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Tenant of Wildfell Hall (Original 1848 Edition)

Anne Brontë

When Helen Graham moves into old Wildfell Hall with her little son Arthur, the rustic neighborhood comes alive with gossip and speculation, particularly when saturnine Mr. Lawrence (who bears an uncanny resemblance to the child) begins to visit her clandestinely. Local gentleman farmer Gilbert Markham falls in love with her almost against his will, despite rumors that she supports herself by the work of her hands and can give no account of her origins. Only when her diary comes into Markham’s hands do we find out why she has so exiled herself. As the chapters of the diary unfold, explicit scenes of adultery, seduction, and debauchery show why the novel was so shocking when it was first published, easily outselling the more famous debut novels of the three Brontë sisters. Often called the first “feminist” novel, “Wildfell Hall” may have been most shocking for its depiction of a strong-willed, independent single mother, for its criticism of the marriage institution, and for its many passages crying out against the unfair advantages accorded to men over women. Importantly, this recording is based on the original 1848 Newby edition, not on the later, badly-mutilated version that mystifyingly continues to be the basis for modern editions advertised as “unabridged.” The novel had already been suppressed after Anne’s death by her sister Charlotte but received an even more serious injustice in 1854 when publisher Thomas Hodgson excised over sixteen thousand words, dozens of “unladylike” profanities, and numerous descriptions of dissolute male behavior, turning the Hodgson edition into a pale shadow of Anne Brontë’s original, visceral work as here presented. - Summary by Expatriate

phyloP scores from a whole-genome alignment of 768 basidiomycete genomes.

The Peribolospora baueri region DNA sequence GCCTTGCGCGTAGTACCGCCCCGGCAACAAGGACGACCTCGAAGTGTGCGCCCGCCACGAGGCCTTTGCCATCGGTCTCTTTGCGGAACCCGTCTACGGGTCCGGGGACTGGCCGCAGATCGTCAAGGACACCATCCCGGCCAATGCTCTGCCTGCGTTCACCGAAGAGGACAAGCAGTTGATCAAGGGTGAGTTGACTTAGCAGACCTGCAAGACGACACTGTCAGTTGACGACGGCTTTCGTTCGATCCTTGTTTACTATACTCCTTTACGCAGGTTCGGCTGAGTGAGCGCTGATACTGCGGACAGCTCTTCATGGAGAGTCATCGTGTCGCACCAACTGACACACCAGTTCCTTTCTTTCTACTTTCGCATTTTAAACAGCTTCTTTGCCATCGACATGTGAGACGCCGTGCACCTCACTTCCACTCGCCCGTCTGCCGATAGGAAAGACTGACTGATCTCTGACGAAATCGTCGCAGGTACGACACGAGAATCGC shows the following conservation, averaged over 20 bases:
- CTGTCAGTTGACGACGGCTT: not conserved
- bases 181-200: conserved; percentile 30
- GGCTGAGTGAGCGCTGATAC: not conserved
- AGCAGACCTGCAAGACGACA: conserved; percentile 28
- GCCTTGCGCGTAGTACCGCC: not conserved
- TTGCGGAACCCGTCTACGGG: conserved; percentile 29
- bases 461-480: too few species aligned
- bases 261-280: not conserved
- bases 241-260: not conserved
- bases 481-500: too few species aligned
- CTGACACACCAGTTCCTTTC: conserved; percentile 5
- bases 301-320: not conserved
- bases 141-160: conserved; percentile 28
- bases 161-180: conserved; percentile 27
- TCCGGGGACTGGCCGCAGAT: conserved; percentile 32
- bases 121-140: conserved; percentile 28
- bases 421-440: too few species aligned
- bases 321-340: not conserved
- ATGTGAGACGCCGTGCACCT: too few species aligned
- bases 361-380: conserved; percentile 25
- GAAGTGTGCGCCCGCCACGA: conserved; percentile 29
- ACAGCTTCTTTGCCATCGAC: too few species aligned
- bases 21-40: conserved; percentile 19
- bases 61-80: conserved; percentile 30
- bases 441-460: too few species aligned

When Helen Graham moves into old Wildfell Hall with her little son Arthur, the rustic neighborhood comes alive with gossip and speculation, particularly when saturnine Mr. Lawrence (who bears an uncanny resemblance to the child) begins to visit her clandestinely. Local gentleman farmer Gilbert Markham falls in love with her almost against his will, despite rumors that she supports herself by the work of her hands and can give no account of her origins. Only when her diary comes into Markham’s hands do we find out why she has so exiled herself. As the chapters of the diary unfold, explicit scenes of adultery, seduction, and debauchery show why the novel was so shocking when it was first published, easily outselling the more famous debut novels of the three Brontë sisters. Often called the first “feminist” novel, “Wildfell Hall” may have been most shocking for its depiction of a strong-willed, independent single mother, for its criticism of the marriage institution, and for its many passages crying out against the unfair advantages accorded to men over women. Importantly, this recording is based on the original 1848 Newby edition, not on the later, badly-mutilated version that mystifyingly continues to be the basis for modern editions advertised as “unabridged.” The novel had already been suppressed after Anne’s death by her sister Charlotte but received an even more serious injustice in 1854 when publisher Thomas Hodgson excised over sixteen thousand words, dozens of “unladylike” profanities, and numerous descriptions of dissolute male behavior, turning the Hodgson edition into a pale shadow of Anne Brontë’s original, visceral work as here presented. - Summary by Expatriate